|Dates: 9-12 March Venue: TPC Sawgrass, Florida|
|Coverage: Live radio and text commentary on Radio 5 Sports Extra, BBC Sounds and BBC Sport website and app for final two rounds|
LIV Golf has forced the PGA Tour to change its “antiquated system” for the “benefit of professional golf at a high level”, says Rory McIlroy.
McIlroy said the Saudi Arabia-funded LIV tour was “dead in the water” 13 months ago but now admits its impact.
Last week, the PGA Tour announced some of its events will have no-cut, smaller fields which many argue mirrors LIV.
“It already has had significant relevance because it’s made the PGA Tour innovate and adapt,” said McIlroy.
“It’s pushed the PGA Tour to make these changes that will hopefully consolidate its long-term future.
“There is no doubt that LIV has come along and it’s benefited everyone that plays professional golf at a high level. I’m not disputing that,” the four-time major winner added in an interview with BBC Sport Northern Ireland.
The LIV contingent, which includes last year’s winner and Open champion Cameron Smith, are absent from the 144-man field teeing it up this week at the PGA Tour’s flagship $25m (£21m) event at Sawgrass, Florida.
And world number three McIlroy insists Australian Smith “has no one to blame but himself” for being unable to defend the title.
“Would it be great if the defending champion was here this week? Of course it would but he made a decision to go join a rival league.
“Because of that decision, that’s why he’s not here.”
World number five Smith is the first player to miss a title defence at Sawgrass for non-injury reasons.
PGA Tour commissioner Jay Monahan accepted that it was “awkward” that Smith was not playing but added: “Ultimately that’s a decision he made, and we’ve got an unbelievable field here this week and a history and tradition that one of these 144 is going to go seek to get.”
While McIlroy supports the PGA Tour’s decision to exclude LIV players from their events, he accepts that the upstart series has “exposed a couple of weaknesses” which he believes will be remedied by the changes that will result in the eight no-cut events having smaller fields and bigger purses.
Some PGA Tour players have criticised the changes which have been characterised in some quarters as the game’s already super rich stars – such as McIlroy – getting richer.
However, the 33-year-old world number three defended the PGA Tour’s shake-up which will come into effect for the 2024 season.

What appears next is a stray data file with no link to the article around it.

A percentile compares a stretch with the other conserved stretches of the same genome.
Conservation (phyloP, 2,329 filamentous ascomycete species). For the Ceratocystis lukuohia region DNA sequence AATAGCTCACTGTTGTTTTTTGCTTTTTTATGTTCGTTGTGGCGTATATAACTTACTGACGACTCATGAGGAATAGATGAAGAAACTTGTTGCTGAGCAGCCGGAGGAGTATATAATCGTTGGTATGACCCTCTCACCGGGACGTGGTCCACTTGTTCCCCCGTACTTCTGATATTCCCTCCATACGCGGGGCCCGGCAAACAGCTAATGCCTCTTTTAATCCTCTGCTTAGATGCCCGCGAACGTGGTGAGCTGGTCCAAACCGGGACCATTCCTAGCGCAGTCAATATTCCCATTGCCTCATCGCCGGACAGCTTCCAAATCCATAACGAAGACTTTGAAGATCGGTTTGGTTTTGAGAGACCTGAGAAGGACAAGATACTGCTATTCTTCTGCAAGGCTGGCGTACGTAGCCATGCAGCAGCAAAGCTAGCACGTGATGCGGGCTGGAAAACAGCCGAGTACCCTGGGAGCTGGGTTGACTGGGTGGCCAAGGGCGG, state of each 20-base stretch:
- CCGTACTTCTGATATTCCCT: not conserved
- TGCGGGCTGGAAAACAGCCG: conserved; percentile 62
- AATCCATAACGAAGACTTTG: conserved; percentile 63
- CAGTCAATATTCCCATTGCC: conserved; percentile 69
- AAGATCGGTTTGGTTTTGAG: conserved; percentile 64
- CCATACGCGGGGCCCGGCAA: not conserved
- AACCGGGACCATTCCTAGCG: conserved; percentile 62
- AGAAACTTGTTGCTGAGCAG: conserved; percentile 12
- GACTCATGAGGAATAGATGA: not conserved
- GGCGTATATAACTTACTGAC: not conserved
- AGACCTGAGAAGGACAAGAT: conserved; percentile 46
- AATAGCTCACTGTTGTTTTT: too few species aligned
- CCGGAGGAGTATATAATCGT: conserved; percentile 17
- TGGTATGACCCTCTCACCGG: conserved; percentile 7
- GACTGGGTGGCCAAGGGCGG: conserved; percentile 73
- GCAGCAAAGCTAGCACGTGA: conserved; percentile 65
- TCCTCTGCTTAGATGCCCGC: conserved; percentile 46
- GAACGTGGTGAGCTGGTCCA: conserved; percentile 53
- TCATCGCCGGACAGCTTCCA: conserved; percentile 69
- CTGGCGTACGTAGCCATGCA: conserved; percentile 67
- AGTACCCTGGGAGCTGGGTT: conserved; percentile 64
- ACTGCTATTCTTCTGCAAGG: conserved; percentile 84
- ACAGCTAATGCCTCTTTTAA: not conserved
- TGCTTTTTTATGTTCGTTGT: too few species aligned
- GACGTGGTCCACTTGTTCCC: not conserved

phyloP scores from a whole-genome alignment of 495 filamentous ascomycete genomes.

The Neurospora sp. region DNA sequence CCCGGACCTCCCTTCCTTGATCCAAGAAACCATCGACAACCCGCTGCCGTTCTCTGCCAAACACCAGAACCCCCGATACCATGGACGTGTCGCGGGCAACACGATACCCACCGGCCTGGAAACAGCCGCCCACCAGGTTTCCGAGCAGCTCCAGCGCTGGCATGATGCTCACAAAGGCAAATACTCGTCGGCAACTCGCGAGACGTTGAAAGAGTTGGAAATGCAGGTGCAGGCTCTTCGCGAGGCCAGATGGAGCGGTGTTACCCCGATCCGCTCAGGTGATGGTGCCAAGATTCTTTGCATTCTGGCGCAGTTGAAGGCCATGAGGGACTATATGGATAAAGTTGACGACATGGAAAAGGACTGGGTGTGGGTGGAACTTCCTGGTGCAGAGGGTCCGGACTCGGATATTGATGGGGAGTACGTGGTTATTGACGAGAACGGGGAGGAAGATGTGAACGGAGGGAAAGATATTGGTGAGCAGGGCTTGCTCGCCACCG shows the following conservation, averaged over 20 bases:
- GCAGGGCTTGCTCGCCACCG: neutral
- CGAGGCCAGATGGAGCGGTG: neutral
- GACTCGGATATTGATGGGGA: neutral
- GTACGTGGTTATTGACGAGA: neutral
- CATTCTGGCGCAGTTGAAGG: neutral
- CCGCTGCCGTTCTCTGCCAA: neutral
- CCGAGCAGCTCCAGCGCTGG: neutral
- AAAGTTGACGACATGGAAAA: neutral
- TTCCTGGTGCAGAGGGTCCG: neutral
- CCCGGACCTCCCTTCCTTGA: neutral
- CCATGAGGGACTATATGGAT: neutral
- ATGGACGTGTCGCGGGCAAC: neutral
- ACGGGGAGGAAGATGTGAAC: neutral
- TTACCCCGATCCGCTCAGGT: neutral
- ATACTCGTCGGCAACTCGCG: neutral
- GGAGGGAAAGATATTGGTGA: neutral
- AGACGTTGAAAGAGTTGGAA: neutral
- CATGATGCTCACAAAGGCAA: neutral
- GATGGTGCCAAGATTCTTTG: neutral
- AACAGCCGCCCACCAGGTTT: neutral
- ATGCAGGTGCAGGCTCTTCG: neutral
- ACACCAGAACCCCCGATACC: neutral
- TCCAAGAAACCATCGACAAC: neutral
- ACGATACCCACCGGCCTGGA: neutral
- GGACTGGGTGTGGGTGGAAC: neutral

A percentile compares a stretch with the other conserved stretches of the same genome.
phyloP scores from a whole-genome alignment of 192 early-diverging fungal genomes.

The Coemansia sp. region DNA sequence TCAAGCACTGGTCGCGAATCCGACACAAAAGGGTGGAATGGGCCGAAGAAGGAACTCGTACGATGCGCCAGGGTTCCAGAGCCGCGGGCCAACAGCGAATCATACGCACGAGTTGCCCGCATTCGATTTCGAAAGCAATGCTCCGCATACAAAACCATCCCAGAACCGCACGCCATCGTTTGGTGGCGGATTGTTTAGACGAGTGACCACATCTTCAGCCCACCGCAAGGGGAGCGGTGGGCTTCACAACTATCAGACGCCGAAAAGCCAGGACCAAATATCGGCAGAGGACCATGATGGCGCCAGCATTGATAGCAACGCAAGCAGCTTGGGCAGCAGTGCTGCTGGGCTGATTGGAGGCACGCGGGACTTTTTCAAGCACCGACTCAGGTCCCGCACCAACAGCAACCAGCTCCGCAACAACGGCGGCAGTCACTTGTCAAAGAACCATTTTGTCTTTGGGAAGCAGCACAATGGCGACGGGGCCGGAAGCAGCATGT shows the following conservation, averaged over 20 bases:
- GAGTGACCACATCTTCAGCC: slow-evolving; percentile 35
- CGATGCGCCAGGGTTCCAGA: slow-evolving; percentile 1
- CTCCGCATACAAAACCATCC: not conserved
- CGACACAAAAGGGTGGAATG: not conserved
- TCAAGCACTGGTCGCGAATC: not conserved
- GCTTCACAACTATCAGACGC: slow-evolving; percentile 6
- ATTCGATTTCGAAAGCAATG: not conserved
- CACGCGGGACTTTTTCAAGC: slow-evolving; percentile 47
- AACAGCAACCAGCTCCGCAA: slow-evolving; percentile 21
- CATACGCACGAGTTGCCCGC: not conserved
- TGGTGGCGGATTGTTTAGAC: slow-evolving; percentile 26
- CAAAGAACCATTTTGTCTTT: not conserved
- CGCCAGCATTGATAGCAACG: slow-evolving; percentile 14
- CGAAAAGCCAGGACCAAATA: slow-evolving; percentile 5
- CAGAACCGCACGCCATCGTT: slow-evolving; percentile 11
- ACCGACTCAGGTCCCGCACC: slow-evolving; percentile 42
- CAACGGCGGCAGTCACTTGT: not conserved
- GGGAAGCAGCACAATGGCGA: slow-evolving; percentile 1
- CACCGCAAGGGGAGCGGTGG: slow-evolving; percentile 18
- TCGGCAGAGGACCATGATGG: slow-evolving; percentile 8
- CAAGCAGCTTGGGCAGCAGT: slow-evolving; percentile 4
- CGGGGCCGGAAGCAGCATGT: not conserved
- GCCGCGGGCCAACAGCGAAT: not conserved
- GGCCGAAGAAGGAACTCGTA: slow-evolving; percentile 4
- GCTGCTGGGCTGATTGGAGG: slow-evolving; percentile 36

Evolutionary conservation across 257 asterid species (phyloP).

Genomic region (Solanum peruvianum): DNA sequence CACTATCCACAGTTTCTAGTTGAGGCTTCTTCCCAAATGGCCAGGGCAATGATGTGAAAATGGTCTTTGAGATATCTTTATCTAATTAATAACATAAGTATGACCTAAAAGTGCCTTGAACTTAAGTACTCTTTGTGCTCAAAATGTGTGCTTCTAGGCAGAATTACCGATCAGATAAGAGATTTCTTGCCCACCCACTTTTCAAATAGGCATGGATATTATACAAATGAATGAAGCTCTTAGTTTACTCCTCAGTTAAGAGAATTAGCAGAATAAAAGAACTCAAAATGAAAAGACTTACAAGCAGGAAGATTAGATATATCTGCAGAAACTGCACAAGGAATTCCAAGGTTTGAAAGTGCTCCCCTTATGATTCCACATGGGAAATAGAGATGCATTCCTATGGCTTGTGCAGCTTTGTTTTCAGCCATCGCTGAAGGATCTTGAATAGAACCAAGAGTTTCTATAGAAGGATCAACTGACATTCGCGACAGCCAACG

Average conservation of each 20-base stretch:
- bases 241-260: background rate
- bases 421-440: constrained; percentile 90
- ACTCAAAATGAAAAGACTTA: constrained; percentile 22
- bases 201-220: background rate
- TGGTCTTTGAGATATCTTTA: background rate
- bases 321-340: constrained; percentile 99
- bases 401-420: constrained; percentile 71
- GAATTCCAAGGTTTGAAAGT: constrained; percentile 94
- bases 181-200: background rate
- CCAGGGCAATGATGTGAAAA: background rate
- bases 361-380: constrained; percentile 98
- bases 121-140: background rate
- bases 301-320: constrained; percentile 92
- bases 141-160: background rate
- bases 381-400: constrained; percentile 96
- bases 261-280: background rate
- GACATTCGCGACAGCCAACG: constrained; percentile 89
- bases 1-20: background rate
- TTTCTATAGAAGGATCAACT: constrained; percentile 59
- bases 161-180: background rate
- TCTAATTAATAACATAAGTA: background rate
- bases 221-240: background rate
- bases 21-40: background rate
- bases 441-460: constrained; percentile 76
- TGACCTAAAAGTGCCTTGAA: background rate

“This is just trying to fill the gaps in a little bit, trying to make the tour a little more attractive, not just for its players but for its media partners who pay so much money to televise these events, for the sponsors that pay so much money and for the fans,” he said.
“No-cut events have been around for ever. Tiger Woods has won 26 no-cut events in his career. Jack Nicklaus won 20.
“And if I go back to the fans part of it and the sponsors and the media partners, I think it would be nice for them to guarantee that the top players are sticking around for four days.”
World number one Jon Rahm has acknowledged the influence of LIV but he is not as supportive of the new PGA Tour regime, which will require players to be present for all the designated events.
“Without LIV Golf this wouldn’t have happened, so to an extent, we should be thankful this threat has made the PGA Tour want to change things,” he said.
“I am OK with sacrificing some of the freedom we’ve had until now for the greater good of the Tour. But 100% of our freedom, just being our schedule being told exactly ‘this is what you have to play’ was a big change right away.
“I would like to be able to have that freedom to still play what we want to play, I think that is necessary for all of us.”
PGA Tour won’t become ‘handout’ series
McIlroy insisted that next year’s changes will not mean men’s professional golf’s premier circuit becomes a “handout tour”.
“It will continue to be a merit-based system,” he said. “If anything we’re just trying to make the tour a little more competitive and a little more cut-throat so that the top players can really elevate themselves and identify themselves as the best players.”
Asked whether the divide between the PGA Tour and LIV Golf will mean there is a tense atmosphere at next month’s Masters, where players from both circuits will be in action, the former world number one replied: “I don’t think so.”
None of the four men’s majors are organised by the PGA Tour, so LIV players with exemptions for the Masters, such as former champions Dustin Johnson and Patrick Reed, are eligible to play at Augusta National in April, while Smith qualifies because his world ranking is still inside the top 50.
McIlroy, who will go to the Masters hoping once again to become just the sixth player to complete the career Grand Slam of winning the four majors, added: “I don’t think it will create any sort of atmosphere.
“As professional golfers, we’re too focused on ourselves. We’re pretty selfish individuals at times.
“Are there guys there that I would have talked to before that I probably won’t talk to now? Yes but again you get into your own little world.
“There are plenty of players over the years that I’ve had to play with that I probably would have preferred not to.”